Annotation thousandLine = annotationsManager.addHorizontalLineAnnotation(
        1000, 2.0f, shinobiChart.getXAxis(), shinobiChart.getYAxis());

C#

Annotation thousandLine = annotationsManager.AddHorizontalLineAnnotation(
        1000, 2.0f, shinobiChart.XAxis, shinobiChart.YAxis);

An interesting thing to note here is that we center the annotation around ‘1000’ on the Y axis (rather than ‘1000.0’). The method accepts any Object, however, it must be of a type that is compatible with the Y axis. As our Y axis is a NumberAxis we can pass in any subclass of Number; even though the NumberAxis works with Doubles, an Integer here will be perfectly fine. If we were to pass in an incompatible type a ClassCastException would be thrown at runtime.

Positioning and Styling an Annotation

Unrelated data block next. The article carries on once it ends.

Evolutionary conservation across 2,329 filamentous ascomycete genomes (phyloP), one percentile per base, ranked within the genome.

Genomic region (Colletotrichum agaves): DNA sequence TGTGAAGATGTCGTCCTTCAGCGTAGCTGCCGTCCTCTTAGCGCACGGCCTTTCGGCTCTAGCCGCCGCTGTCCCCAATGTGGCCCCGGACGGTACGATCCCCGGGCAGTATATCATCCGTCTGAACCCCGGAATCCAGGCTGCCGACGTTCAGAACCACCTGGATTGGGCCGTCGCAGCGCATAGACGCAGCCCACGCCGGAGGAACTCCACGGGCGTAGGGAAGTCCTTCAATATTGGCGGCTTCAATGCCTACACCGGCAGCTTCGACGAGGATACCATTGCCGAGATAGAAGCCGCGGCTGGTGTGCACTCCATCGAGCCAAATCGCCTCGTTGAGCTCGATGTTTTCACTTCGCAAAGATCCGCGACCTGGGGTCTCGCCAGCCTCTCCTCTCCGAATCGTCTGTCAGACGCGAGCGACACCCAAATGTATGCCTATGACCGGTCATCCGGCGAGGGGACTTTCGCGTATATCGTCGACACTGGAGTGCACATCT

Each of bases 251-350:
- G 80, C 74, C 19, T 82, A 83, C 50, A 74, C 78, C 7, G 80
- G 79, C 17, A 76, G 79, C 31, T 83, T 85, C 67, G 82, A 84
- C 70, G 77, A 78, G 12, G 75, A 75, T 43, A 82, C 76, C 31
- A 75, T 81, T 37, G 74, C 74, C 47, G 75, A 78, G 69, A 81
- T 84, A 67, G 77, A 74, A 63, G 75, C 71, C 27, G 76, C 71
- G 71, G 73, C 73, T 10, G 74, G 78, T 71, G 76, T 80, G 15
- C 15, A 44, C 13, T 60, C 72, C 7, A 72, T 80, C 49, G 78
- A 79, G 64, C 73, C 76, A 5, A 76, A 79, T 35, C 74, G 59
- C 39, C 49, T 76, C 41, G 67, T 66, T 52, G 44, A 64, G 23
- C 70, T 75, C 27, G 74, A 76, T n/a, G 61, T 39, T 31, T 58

You may have noticed in the code snippet above we kept hold of a reference to the line annotation; all of the add methods on the AnnotationsManager return the annotation they create. This allows the annotation to be subsequently customized in a number of ways.

Firstly, we want this annotation to be displayed behind the line series, not in front of it. This is simply achieved by calling the setPosition method on the annotation with one of the values in the Annotation.Position enum.

Next we want to change the color of the line so that it is a faint, translucent green. As with the other visual elements on a ShinobiChart, each annotation has its own style object which controls its visual appearance. The only property relevant to a line annotation is the background color so we set it as follows: